Review: wearing graduated compression stockings during air travel reduces the risk of deep venous thromboembolism
Q In the general population, does prophylactic use of graduated compression stockings during air travel reduce the rate of flight related venous thromboembolism?
Medline, EMBASE/Excerpta Medica, Drugs and Pharmacology, CINAHL, Current Contents, ISI Web of Science, Cochrane Library (Issue 1, 2004), bibliographies of relevant articles, hand searches of relevant journals, trial registries (eg, UK National Research Register and Current Controlled Trials at http://www.controlled-trials.com/), and stocking manufacturers (last search March 2004).
Study selection and assessment:
randomised controlled trials (RCTs) that were published in English or Chinese and compared prophylactic use of any type of graduated compression stockings with no prophylaxis or another method, such as aspirin or low molecular weight heparin, for prevention of thromboembolism (documented using ultrasound scan) during air travel in non-hospitalised participants (all age groups regardless of risk of deep venous thrombosis or pre-existing illness). Studies that used a simulated model instead of actual flight were excluded.
objectively documented thromboembolism (deep and superficial venous thrombosis)
9 RCTs (n = 2482) (range of mean age 42–62 y) met the selection criteria. Commercially produced below-the-knee stockings were used in all RCTs. The pressure of stockings ranged from 17–30 mm Hg at the ankle. Participants in the treatment group were advised to put on stockings 2–3 hours or 6–10 hours before departure. The duration of wearing stockings depended on flight duration (7–15 h). Meta-analyses were done using a fixed effects model. The rate of deep venous thrombosis was lower in the stockings group than in the control (no stockings) group (table). The groups did not differ for rates of superficial venous thrombosis (table).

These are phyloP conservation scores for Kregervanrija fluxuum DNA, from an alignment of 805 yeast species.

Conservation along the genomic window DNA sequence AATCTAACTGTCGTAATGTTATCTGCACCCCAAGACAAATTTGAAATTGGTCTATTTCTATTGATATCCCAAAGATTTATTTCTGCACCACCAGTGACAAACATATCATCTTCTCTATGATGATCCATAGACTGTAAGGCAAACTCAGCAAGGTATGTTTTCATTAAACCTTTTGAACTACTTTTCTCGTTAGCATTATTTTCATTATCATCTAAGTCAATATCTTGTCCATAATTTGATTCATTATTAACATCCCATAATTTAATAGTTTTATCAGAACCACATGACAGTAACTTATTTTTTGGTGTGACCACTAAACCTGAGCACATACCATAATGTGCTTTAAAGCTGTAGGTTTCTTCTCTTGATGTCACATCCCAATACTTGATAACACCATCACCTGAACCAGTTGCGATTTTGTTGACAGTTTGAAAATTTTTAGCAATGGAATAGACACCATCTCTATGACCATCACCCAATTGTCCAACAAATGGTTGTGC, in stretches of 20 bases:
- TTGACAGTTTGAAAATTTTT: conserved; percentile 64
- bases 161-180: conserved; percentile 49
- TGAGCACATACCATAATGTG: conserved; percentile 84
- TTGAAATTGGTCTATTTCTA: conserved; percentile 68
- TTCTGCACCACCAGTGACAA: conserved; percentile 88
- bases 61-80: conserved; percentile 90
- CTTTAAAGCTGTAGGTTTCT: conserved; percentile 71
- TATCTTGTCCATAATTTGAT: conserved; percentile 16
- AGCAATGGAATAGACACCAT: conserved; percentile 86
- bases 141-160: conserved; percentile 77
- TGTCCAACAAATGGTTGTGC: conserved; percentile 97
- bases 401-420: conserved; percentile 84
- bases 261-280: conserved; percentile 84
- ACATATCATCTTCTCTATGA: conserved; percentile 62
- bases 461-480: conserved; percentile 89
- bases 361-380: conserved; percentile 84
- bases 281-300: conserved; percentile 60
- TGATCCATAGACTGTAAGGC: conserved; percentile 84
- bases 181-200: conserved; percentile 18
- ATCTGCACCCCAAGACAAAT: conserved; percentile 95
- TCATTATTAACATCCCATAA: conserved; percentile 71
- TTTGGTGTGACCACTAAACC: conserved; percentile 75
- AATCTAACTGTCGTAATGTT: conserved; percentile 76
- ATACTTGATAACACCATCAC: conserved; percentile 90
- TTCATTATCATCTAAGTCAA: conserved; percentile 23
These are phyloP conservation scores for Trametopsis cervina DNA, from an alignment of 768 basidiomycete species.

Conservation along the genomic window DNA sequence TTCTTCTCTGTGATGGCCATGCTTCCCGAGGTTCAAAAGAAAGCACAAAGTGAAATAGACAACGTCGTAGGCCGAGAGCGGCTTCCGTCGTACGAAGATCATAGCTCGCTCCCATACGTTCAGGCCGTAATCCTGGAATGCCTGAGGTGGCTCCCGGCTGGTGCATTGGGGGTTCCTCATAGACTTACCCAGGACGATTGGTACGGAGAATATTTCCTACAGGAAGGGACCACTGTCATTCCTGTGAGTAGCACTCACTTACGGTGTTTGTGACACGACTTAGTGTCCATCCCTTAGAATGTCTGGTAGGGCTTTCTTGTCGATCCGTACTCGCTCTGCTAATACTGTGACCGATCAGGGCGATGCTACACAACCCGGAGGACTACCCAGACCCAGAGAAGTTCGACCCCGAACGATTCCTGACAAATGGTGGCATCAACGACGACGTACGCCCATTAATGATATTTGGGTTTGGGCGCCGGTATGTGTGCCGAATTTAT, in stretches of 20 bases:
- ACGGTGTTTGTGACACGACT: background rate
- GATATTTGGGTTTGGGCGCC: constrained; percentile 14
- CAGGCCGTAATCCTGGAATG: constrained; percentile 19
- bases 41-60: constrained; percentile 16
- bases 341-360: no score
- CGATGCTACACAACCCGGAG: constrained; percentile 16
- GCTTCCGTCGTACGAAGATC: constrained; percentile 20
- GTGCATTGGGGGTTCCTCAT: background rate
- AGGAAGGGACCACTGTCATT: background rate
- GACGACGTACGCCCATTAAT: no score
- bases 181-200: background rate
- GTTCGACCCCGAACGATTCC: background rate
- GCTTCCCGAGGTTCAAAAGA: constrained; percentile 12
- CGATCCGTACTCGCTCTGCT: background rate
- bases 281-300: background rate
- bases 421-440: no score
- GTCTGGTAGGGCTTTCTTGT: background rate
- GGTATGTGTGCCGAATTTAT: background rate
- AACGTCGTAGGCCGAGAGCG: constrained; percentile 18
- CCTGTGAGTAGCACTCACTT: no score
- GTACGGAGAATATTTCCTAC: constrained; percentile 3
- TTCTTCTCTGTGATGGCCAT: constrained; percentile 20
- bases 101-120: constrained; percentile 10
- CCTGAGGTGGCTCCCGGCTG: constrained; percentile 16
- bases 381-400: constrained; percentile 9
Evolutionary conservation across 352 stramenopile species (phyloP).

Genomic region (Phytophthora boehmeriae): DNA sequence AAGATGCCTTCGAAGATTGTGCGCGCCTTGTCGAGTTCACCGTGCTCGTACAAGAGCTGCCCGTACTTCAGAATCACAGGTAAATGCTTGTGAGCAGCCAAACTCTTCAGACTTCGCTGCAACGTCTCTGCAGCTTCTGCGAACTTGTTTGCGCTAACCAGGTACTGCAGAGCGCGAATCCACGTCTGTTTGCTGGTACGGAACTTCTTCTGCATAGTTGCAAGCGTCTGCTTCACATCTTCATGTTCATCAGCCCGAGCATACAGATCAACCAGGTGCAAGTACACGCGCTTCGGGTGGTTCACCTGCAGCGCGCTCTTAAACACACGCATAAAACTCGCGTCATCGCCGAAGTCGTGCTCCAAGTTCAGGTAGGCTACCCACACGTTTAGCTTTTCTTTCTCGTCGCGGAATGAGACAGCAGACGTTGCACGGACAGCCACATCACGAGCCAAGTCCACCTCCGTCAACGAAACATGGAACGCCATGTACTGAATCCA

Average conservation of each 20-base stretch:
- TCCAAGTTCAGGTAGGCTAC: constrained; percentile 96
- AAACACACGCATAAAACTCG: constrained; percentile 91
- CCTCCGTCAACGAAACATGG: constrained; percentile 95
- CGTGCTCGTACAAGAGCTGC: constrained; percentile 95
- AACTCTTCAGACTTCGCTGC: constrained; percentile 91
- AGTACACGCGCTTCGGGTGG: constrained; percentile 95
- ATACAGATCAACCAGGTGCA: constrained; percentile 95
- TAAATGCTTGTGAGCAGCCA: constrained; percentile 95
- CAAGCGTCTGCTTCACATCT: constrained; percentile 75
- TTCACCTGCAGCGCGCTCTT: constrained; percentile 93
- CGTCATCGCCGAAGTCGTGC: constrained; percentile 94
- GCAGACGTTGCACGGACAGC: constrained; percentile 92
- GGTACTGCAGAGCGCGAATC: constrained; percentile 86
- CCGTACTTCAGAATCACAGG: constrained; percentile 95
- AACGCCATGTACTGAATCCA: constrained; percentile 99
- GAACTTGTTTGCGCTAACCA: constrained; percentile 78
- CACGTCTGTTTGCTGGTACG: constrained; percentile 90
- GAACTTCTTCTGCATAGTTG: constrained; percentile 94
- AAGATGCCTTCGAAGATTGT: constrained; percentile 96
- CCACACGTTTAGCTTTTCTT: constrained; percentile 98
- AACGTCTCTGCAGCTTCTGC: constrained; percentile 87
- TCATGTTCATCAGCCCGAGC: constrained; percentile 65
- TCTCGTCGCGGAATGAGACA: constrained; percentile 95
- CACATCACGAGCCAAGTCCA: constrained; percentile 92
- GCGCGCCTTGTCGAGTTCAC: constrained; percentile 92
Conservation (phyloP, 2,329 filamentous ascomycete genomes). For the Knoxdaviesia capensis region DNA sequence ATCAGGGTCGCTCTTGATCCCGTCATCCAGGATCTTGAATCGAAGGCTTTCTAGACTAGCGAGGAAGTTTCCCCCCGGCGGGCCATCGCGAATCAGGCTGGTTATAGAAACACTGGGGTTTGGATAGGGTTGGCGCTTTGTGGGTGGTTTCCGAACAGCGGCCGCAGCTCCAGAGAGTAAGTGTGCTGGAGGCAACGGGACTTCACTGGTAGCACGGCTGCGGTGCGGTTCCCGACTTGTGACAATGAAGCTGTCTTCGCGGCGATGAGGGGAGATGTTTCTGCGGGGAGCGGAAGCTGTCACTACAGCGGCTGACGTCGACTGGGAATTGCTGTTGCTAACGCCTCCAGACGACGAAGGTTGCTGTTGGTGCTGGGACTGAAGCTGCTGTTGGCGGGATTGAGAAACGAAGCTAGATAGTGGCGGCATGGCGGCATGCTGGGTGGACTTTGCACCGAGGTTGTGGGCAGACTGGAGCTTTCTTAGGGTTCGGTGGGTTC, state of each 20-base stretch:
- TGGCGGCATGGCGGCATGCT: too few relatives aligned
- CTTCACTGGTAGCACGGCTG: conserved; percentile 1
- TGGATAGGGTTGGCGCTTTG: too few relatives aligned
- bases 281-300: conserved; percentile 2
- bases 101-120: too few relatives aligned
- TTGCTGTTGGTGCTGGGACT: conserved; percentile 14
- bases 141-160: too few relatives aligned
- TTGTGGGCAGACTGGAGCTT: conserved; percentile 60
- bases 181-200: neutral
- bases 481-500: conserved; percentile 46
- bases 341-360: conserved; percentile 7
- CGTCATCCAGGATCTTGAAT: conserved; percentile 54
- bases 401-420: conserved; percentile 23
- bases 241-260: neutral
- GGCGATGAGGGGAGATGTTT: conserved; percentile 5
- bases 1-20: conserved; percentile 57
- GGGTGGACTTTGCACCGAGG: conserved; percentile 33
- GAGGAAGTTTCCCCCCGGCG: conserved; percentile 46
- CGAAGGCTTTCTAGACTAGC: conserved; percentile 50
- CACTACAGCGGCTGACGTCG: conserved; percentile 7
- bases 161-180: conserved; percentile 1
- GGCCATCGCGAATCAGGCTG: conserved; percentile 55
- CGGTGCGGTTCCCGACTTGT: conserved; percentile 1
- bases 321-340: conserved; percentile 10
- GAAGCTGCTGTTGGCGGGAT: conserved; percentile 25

In the general population, prophylactic use of graduated compression stockings during air travel reduces the rate of flight related deep venous thromboembolism.
- Susan Campbell, RN, MSc
Current evidence shows that a link may exist between air travel and the development of venous thrombosis.1 A systematic review by Adi et al2 found some evidence to suggest that flights lasting ⩾8 hours can increase the risk of deep venous thrombosis if additional risk factors, such as older age, obesity, recent injury or surgery, previous thrombosis, venous insufficiency, malignancy, hormonal therapies or pregnancy, are present.
The current review by Hsieh and Lee is important because it assesses the evidence for using graduated compression stockings for preventing deep venous thrombosis at a time when air travel and long flights are increasing. The review showed that the use of below-the-knee graduated compression stockings decreased the occurrence of deep venous thrombosis in long distance air travellers. However, 2 minor flaws may limit inferences from the results. Firstly, outcome assessors were not blinded to group allocation, which can potentially introduce bias because diagnosis by ultrasound involves a subjective element. Secondly, all participants were informed of other preventive measures such as exercise, standing, and stretching. Thus, the actual effect of stockings alone remains unclear, although the benefit of adding stockings to the other measures is quite clear.
The findings of the review are relevant to nurses in primary care, who may provide advice to air travellers. Patients who are at high risk of deep venous thrombosis should be advised to wear graduated compression stockings that are properly sized and fitted. It is noteworthy that there are no internationally agreed upon standards for stocking pressures. Therefore, care is needed to ensure that the correct pressure is advised, depending on the country of manufacture. Patients should also be advised about other preventive measures such as aspirin and, during the flight, moving often, stretching, drinking water regularly, and avoiding restricting leg movement with baggage under the seat.
The findings also suggest the need for further research to assess whether graduated compression stockings have benefits for other risk groups and the costs and benefits of other preventive measures such as aspirin.
For correspondence: Dr F P Lee, Department of Nursing, Fooyin University, Kaohsuing, Taiwan.
Source of funding: not stated.